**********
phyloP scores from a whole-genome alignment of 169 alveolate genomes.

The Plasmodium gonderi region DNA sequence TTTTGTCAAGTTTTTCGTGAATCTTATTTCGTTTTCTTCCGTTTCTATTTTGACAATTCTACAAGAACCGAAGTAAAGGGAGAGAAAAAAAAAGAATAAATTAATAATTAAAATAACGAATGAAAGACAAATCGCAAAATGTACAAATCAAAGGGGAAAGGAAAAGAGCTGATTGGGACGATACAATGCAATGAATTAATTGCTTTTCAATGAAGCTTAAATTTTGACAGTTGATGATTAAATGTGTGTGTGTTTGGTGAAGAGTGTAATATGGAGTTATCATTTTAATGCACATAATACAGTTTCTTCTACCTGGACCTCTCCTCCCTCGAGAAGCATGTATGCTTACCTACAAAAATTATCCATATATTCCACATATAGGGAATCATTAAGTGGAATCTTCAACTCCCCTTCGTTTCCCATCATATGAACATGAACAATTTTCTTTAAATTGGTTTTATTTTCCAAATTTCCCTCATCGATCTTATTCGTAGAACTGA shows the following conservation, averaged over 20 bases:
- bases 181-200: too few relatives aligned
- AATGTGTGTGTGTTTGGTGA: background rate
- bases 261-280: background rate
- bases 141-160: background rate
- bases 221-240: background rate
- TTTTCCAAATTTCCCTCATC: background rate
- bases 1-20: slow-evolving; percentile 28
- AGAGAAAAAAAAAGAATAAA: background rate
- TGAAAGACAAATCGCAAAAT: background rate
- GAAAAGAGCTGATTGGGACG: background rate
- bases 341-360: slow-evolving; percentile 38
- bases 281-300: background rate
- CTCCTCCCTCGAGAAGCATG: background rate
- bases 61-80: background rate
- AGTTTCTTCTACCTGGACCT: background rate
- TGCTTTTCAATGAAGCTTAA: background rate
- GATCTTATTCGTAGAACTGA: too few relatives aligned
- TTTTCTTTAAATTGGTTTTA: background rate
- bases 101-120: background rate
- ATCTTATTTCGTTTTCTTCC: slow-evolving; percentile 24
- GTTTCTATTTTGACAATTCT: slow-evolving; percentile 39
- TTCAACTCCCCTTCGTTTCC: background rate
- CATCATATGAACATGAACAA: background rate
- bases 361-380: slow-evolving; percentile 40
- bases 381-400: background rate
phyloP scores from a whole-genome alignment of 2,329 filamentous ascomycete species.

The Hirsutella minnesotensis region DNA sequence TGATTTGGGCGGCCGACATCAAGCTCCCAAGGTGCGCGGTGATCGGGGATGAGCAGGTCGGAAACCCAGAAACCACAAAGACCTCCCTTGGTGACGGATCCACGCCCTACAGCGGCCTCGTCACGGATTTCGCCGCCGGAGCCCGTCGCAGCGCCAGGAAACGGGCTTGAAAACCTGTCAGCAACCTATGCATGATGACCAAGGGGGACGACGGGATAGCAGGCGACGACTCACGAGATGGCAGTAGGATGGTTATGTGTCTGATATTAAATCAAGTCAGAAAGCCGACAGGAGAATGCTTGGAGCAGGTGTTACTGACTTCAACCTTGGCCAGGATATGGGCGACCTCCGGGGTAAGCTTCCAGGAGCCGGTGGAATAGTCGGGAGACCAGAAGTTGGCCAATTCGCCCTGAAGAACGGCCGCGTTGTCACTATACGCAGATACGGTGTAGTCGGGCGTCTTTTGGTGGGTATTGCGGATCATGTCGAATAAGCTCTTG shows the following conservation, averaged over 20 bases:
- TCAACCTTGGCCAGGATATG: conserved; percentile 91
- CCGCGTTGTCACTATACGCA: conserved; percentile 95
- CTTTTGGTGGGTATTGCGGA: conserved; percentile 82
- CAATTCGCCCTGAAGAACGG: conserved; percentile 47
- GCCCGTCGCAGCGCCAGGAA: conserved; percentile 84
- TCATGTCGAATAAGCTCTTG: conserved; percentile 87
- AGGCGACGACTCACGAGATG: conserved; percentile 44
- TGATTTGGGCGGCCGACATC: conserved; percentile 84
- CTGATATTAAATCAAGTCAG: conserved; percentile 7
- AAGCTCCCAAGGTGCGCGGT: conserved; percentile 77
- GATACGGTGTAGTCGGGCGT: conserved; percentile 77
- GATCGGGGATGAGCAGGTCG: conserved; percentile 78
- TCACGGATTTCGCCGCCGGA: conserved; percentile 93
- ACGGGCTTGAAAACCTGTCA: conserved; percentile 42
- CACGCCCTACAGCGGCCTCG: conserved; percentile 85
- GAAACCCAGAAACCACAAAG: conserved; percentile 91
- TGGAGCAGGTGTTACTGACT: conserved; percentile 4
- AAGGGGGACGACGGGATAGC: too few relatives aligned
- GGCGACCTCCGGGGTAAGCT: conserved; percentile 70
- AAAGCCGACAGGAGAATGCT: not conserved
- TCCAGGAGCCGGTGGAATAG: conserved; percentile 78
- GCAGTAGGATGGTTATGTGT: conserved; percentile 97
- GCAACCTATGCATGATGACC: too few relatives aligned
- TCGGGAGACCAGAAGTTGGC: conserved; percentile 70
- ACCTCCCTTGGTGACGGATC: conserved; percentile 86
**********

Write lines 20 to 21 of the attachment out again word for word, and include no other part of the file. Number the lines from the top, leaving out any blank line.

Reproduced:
- TTTTCTTTAAATTGGTTTTA: background rate
- bases 101-120: background rate